Company Settles Claims That It Deliberately Underpaid Workers
ATLANTA - Advanced Power & Lighting (“APL”) and two of the company’s former officers and/or employees, Richard Lee Robertson and Greg Piccione, have agreed to pay a total of $780,000 to settle allegations that they deliberately underpaid workers on several federally funded projects covered by the Davis-Bacon Act, and then violated the False Claims Act by submitting false and fictitious payroll records to conceal their conduct.
“The underlying False Claims Act lawsuit alleges that APL, Robertson and Piccione deliberately took advantage of workers, at a time when they were most vulnerable,” said United States Attorney Sally Quillian Yates. “The settlement reflects the reality that individuals and entities that exploit workers will be held accountable by the government.”
U.S. Department of Commerce Inspector General Todd Zinser commended the cooperative effort by the staffs of the U.S. Attorney’s for the Northern District of Georgia, the U.S. Department of Labor Office of Inspector General and the Commerce Department OIG to ensure APL was held accountable for funds it received under the American Recovery and Reinvestment Act of 2009. Zinser also noted the importance of Federal Whistleblower laws that led to the revelations of APL underpaying its workers.
Special Agent in Charge Richard L. Walker of the U.S. Department of Labor, Office of Inspector General, Office of Labor Racketeering and Fraud Investigations stated, “This case is a great example of the OIG's work with its law enforcement partners to actively investigate fraud involving federal contracts, including the filing of false payroll records to facilitate cheating workers of their earned wages.”
The relevant conduct arose in connection with the American Recovery and Reinvestment Act of 2009 (the “Recovery Act”), which was enacted to stimulate the economy and create jobs by funding infrastructure projects. Pursuant to a Recovery Act initiative known as the Broadband Technologies Opportunities Program (“BTOP”), the federal government provided the U.S. Department of Commerce with $4.7 billion to promote, through grants, the deployment of broadband infrastructure – e.g., miles of fiber-optic cable and supporting structures – throughout North Georgia.
To effectuate the Recovery Act’s goal of providing high wage jobs, contractors on BTOP projects were required to comply with the Davis-Bacon Act, which requires that workers be paid not less than the applicable prevailing wage, which is set by the U.S. Department of Labor, and can be fulfilled by providing the applicable wage in all cash, or through a combination of cash and bona fide fringe benefits.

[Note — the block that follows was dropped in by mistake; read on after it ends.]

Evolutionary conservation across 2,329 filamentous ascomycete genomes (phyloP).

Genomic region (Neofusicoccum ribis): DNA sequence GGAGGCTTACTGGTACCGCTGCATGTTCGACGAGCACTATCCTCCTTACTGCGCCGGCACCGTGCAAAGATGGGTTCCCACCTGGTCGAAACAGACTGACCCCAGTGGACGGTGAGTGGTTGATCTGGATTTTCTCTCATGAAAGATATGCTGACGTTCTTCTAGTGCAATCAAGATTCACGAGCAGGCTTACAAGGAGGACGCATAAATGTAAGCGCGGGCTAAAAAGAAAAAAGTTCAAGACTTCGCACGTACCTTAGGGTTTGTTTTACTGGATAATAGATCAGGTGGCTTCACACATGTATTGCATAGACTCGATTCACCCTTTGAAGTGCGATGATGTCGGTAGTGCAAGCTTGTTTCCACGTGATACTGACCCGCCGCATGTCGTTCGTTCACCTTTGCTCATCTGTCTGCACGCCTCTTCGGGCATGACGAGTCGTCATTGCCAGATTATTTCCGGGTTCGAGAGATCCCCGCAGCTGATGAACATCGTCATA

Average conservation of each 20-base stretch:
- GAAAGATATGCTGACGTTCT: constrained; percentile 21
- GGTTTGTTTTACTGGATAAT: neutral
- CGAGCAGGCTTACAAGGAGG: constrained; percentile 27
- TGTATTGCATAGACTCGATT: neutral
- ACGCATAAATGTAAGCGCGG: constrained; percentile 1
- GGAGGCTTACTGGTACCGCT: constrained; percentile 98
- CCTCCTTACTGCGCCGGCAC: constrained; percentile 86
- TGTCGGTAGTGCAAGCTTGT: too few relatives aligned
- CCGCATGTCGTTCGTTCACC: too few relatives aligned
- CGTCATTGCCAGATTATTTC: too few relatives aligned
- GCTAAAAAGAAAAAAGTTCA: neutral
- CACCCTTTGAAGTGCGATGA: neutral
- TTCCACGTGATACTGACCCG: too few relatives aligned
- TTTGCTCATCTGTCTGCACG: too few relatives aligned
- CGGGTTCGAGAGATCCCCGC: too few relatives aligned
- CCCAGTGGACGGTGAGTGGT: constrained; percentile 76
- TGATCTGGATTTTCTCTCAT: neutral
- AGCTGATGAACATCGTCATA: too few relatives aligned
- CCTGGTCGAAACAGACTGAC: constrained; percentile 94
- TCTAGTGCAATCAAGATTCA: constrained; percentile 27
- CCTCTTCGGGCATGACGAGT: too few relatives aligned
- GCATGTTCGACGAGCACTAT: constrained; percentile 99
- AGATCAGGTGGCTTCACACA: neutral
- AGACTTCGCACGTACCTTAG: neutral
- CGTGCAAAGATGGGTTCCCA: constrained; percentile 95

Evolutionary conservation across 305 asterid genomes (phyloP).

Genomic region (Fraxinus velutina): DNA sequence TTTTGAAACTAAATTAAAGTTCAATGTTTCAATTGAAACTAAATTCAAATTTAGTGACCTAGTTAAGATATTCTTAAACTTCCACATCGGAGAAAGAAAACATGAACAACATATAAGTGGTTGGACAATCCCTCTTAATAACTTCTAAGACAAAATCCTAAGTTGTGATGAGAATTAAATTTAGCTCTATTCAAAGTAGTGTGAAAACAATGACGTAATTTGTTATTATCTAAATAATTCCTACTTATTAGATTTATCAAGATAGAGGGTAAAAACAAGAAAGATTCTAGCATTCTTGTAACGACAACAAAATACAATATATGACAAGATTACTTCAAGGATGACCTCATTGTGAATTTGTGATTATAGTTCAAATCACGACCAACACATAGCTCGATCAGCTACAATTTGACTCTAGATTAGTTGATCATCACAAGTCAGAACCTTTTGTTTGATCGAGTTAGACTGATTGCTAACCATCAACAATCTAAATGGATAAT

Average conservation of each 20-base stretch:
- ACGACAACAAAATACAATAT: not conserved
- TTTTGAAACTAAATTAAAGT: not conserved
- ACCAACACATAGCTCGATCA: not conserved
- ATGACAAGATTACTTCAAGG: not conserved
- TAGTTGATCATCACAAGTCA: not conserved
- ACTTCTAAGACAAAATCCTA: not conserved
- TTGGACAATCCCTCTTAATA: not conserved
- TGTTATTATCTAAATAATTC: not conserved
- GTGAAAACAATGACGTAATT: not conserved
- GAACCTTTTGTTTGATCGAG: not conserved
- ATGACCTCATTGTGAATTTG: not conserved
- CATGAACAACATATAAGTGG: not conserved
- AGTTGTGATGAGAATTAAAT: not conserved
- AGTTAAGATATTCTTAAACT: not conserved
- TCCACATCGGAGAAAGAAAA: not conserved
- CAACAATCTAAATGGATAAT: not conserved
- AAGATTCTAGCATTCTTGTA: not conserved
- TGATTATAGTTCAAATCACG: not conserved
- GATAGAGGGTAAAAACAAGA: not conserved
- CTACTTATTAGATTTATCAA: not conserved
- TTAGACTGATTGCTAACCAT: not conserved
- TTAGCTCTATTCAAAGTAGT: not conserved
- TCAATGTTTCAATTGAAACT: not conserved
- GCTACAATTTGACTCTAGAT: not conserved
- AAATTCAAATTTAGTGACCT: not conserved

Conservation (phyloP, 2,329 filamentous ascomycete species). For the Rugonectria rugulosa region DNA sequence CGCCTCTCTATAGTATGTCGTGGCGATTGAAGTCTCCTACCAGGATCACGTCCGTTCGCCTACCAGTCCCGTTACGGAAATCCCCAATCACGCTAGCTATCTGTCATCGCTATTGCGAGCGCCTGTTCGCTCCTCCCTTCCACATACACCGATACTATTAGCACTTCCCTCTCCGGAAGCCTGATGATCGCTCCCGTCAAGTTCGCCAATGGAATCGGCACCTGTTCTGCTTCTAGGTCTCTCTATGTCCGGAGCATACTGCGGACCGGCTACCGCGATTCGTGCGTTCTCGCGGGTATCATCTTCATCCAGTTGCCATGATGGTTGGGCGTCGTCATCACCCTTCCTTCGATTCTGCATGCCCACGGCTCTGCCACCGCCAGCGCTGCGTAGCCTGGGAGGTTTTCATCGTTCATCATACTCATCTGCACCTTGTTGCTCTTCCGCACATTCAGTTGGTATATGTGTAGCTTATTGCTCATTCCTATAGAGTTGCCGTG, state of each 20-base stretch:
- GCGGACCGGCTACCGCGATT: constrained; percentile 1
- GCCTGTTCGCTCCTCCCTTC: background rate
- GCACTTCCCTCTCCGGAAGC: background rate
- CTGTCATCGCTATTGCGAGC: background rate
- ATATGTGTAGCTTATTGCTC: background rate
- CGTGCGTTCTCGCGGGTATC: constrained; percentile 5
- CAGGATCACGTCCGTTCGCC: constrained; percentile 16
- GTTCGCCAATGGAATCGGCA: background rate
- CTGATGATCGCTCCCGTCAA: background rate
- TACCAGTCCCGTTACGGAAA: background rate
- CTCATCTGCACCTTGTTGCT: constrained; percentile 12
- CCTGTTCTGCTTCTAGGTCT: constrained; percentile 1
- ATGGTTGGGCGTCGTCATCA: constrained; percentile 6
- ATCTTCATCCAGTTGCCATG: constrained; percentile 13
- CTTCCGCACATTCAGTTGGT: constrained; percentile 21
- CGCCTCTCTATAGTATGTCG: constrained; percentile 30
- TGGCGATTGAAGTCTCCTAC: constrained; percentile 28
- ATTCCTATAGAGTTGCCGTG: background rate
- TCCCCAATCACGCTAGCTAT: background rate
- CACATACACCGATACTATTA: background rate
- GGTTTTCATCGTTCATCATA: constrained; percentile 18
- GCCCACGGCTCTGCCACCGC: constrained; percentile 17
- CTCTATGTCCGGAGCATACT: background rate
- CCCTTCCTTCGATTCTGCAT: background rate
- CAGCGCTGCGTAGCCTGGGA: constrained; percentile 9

In late 2010, APL was awarded a BTOP subcontract to assist with broadband projects in North Georgia, and the company repeatedly acknowledged – and promised to comply with – the projects’ Davis-Bacon Act requirements. The False Claims Act lawsuit alleges that, despite these repeated promises, in order to increase their own profit margins and/or bonuses, APL, Robertson and Piccione – over an extended period of time – deliberately underpaid certain workers by approximately $10.00 per hour.
The lawsuit further alleges that, to conceal the underpayments, APL, Robertson and Piccione submitted fictitious payroll documentation, which falsely represented that workers were receiving approximately $10.00 per hour in training and uniforms, which they erroneously characterized as fringe benefits. In truth, however, no such training or uniforms were provided to workers, and these items did not even qualify as fringe benefits under the criteria set forth by the Wage and Hour Division of the U.S. Department of Labor.
This civil settlement resolves a lawsuit filed by a former APL employee under the qui tam, or whistleblower, provisions of the False Claims Act, which allow private citizens to bring civil actions on behalf of the United States and share in any recovery obtained. The case, pending in the Northern District of Georgia, is filed under United States of America ex rel., v. Advanced Power & Lighting, Richard Lee Robertson and Greg Piccione, et. al., Civ. No. 1:12-cv-3825-AT (N.D. Ga. Nov. 1, 2012). The claims settled in the civil settlement are claims only, and there has been no determination of liability.
The case was investigated by the United States Attorney’s Office for the Northern District of Georgia; the U.S. Department of Labor, Office of the Inspector General; and the U.S. Department of Commerce, Office of the Inspector General.
This matter was handled for the United States by Assistant United States Attorney Paris A. Wynn.
For further information please contact the U.S. Attorney’s Public Affairs Office at USAGAN.PressEmails@usdoj.gov or (404) 581-6016. The Internet address for the home page for the U.S. Attorney’s Office for the Northern District of Georgia Atlanta Division is http://www.justice.gov/usao/gan/.